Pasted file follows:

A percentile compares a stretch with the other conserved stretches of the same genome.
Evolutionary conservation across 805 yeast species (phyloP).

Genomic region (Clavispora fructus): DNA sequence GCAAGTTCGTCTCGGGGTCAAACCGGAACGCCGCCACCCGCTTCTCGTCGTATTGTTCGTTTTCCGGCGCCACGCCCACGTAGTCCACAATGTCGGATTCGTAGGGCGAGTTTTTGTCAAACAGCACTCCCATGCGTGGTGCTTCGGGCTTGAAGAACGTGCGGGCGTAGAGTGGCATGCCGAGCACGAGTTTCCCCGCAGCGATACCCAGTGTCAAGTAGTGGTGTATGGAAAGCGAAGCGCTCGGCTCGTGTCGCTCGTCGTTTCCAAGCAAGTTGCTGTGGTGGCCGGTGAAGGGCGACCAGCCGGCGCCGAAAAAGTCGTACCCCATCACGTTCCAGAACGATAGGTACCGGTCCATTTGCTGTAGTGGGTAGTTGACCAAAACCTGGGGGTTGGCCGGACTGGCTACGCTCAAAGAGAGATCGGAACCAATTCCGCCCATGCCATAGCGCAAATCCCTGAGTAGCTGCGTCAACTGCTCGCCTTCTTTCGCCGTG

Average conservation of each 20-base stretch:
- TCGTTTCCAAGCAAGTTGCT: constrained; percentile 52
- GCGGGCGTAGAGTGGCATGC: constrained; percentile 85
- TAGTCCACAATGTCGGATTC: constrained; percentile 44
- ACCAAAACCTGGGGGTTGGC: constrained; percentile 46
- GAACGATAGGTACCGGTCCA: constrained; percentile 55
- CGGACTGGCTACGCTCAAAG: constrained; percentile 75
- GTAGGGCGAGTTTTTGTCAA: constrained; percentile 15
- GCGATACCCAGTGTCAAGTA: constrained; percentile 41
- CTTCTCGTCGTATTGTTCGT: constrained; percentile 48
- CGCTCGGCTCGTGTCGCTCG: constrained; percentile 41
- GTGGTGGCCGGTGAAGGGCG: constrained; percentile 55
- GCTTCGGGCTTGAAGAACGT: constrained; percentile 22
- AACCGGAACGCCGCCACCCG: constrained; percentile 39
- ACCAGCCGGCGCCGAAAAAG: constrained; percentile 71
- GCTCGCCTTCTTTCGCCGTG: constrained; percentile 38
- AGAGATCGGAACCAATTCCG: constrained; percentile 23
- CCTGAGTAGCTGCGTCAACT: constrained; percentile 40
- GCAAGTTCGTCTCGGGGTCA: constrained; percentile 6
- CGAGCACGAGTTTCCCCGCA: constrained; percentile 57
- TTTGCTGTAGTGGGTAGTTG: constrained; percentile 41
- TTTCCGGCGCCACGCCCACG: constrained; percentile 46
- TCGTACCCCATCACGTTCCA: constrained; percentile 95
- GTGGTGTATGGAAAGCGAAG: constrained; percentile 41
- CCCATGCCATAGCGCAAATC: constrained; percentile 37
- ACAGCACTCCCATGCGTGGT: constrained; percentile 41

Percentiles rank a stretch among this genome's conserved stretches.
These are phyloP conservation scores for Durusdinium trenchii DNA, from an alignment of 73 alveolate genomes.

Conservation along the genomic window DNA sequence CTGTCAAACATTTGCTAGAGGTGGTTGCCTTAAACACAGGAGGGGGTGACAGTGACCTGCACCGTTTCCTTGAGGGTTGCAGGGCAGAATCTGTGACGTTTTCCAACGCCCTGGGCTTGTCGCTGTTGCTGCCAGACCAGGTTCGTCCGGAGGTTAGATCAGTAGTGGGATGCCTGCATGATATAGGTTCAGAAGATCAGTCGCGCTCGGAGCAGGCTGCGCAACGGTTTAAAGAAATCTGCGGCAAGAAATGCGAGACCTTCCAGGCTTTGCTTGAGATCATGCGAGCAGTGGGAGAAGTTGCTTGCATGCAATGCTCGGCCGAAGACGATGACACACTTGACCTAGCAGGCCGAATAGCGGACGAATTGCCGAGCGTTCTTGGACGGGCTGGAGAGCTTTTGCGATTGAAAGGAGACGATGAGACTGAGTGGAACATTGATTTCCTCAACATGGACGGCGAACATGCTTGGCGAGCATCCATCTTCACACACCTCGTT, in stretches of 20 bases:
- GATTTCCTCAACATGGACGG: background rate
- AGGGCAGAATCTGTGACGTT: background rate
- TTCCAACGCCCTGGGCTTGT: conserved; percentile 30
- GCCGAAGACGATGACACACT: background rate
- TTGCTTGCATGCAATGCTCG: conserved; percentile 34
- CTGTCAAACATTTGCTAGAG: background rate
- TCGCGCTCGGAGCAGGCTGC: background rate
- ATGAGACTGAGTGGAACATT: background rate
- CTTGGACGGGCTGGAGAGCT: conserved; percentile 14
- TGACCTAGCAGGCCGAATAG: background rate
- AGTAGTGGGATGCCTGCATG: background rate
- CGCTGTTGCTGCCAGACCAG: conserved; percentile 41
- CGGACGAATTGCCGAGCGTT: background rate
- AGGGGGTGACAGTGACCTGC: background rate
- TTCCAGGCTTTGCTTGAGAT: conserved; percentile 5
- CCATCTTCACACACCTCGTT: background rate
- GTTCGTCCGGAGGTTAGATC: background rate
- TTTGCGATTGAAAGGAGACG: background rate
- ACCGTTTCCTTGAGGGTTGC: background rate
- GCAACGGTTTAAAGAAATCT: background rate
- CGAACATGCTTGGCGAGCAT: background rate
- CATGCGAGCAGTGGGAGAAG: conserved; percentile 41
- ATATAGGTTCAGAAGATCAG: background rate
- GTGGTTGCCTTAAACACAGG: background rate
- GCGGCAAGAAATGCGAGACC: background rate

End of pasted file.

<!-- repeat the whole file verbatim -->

A percentile compares a stretch with the other conserved stretches of the same genome.
Evolutionary conservation across 805 yeast species (phyloP).

Genomic region (Clavispora fructus): DNA sequence GCAAGTTCGTCTCGGGGTCAAACCGGAACGCCGCCACCCGCTTCTCGTCGTATTGTTCGTTTTCCGGCGCCACGCCCACGTAGTCCACAATGTCGGATTCGTAGGGCGAGTTTTTGTCAAACAGCACTCCCATGCGTGGTGCTTCGGGCTTGAAGAACGTGCGGGCGTAGAGTGGCATGCCGAGCACGAGTTTCCCCGCAGCGATACCCAGTGTCAAGTAGTGGTGTATGGAAAGCGAAGCGCTCGGCTCGTGTCGCTCGTCGTTTCCAAGCAAGTTGCTGTGGTGGCCGGTGAAGGGCGACCAGCCGGCGCCGAAAAAGTCGTACCCCATCACGTTCCAGAACGATAGGTACCGGTCCATTTGCTGTAGTGGGTAGTTGACCAAAACCTGGGGGTTGGCCGGACTGGCTACGCTCAAAGAGAGATCGGAACCAATTCCGCCCATGCCATAGCGCAAATCCCTGAGTAGCTGCGTCAACTGCTCGCCTTCTTTCGCCGTG

Average conservation of each 20-base stretch:
- TCGTTTCCAAGCAAGTTGCT: constrained; percentile 52
- GCGGGCGTAGAGTGGCATGC: constrained; percentile 85
- TAGTCCACAATGTCGGATTC: constrained; percentile 44
- ACCAAAACCTGGGGGTTGGC: constrained; percentile 46
- GAACGATAGGTACCGGTCCA: constrained; percentile 55
- CGGACTGGCTACGCTCAAAG: constrained; percentile 75
- GTAGGGCGAGTTTTTGTCAA: constrained; percentile 15
- GCGATACCCAGTGTCAAGTA: constrained; percentile 41
- CTTCTCGTCGTATTGTTCGT: constrained; percentile 48
- CGCTCGGCTCGTGTCGCTCG: constrained; percentile 41
- GTGGTGGCCGGTGAAGGGCG: constrained; percentile 55
- GCTTCGGGCTTGAAGAACGT: constrained; percentile 22
- AACCGGAACGCCGCCACCCG: constrained; percentile 39
- ACCAGCCGGCGCCGAAAAAG: constrained; percentile 71
- GCTCGCCTTCTTTCGCCGTG: constrained; percentile 38
- AGAGATCGGAACCAATTCCG: constrained; percentile 23
- CCTGAGTAGCTGCGTCAACT: constrained; percentile 40
- GCAAGTTCGTCTCGGGGTCA: constrained; percentile 6
- CGAGCACGAGTTTCCCCGCA: constrained; percentile 57
- TTTGCTGTAGTGGGTAGTTG: constrained; percentile 41
- TTTCCGGCGCCACGCCCACG: constrained; percentile 46
- TCGTACCCCATCACGTTCCA: constrained; percentile 95
- GTGGTGTATGGAAAGCGAAG: constrained; percentile 41
- CCCATGCCATAGCGCAAATC: constrained; percentile 37
- ACAGCACTCCCATGCGTGGT: constrained; percentile 41

Percentiles rank a stretch among this genome's conserved stretches.
These are phyloP conservation scores for Durusdinium trenchii DNA, from an alignment of 73 alveolate genomes.

Conservation along the genomic window DNA sequence CTGTCAAACATTTGCTAGAGGTGGTTGCCTTAAACACAGGAGGGGGTGACAGTGACCTGCACCGTTTCCTTGAGGGTTGCAGGGCAGAATCTGTGACGTTTTCCAACGCCCTGGGCTTGTCGCTGTTGCTGCCAGACCAGGTTCGTCCGGAGGTTAGATCAGTAGTGGGATGCCTGCATGATATAGGTTCAGAAGATCAGTCGCGCTCGGAGCAGGCTGCGCAACGGTTTAAAGAAATCTGCGGCAAGAAATGCGAGACCTTCCAGGCTTTGCTTGAGATCATGCGAGCAGTGGGAGAAGTTGCTTGCATGCAATGCTCGGCCGAAGACGATGACACACTTGACCTAGCAGGCCGAATAGCGGACGAATTGCCGAGCGTTCTTGGACGGGCTGGAGAGCTTTTGCGATTGAAAGGAGACGATGAGACTGAGTGGAACATTGATTTCCTCAACATGGACGGCGAACATGCTTGGCGAGCATCCATCTTCACACACCTCGTT, in stretches of 20 bases:
- GATTTCCTCAACATGGACGG: background rate
- AGGGCAGAATCTGTGACGTT: background rate
- TTCCAACGCCCTGGGCTTGT: conserved; percentile 30
- GCCGAAGACGATGACACACT: background rate
- TTGCTTGCATGCAATGCTCG: conserved; percentile 34
- CTGTCAAACATTTGCTAGAG: background rate
- TCGCGCTCGGAGCAGGCTGC: background rate
- ATGAGACTGAGTGGAACATT: background rate
- CTTGGACGGGCTGGAGAGCT: conserved; percentile 14
- TGACCTAGCAGGCCGAATAG: background rate
- AGTAGTGGGATGCCTGCATG: background rate
- CGCTGTTGCTGCCAGACCAG: conserved; percentile 41
- CGGACGAATTGCCGAGCGTT: background rate
- AGGGGGTGACAGTGACCTGC: background rate
- TTCCAGGCTTTGCTTGAGAT: conserved; percentile 5
- CCATCTTCACACACCTCGTT: background rate
- GTTCGTCCGGAGGTTAGATC: background rate
- TTTGCGATTGAAAGGAGACG: background rate
- ACCGTTTCCTTGAGGGTTGC: background rate
- GCAACGGTTTAAAGAAATCT: background rate
- CGAACATGCTTGGCGAGCAT: background rate
- CATGCGAGCAGTGGGAGAAG: conserved; percentile 41
- ATATAGGTTCAGAAGATCAG: background rate
- GTGGTTGCCTTAAACACAGG: background rate
- GCGGCAAGAAATGCGAGACC: background rate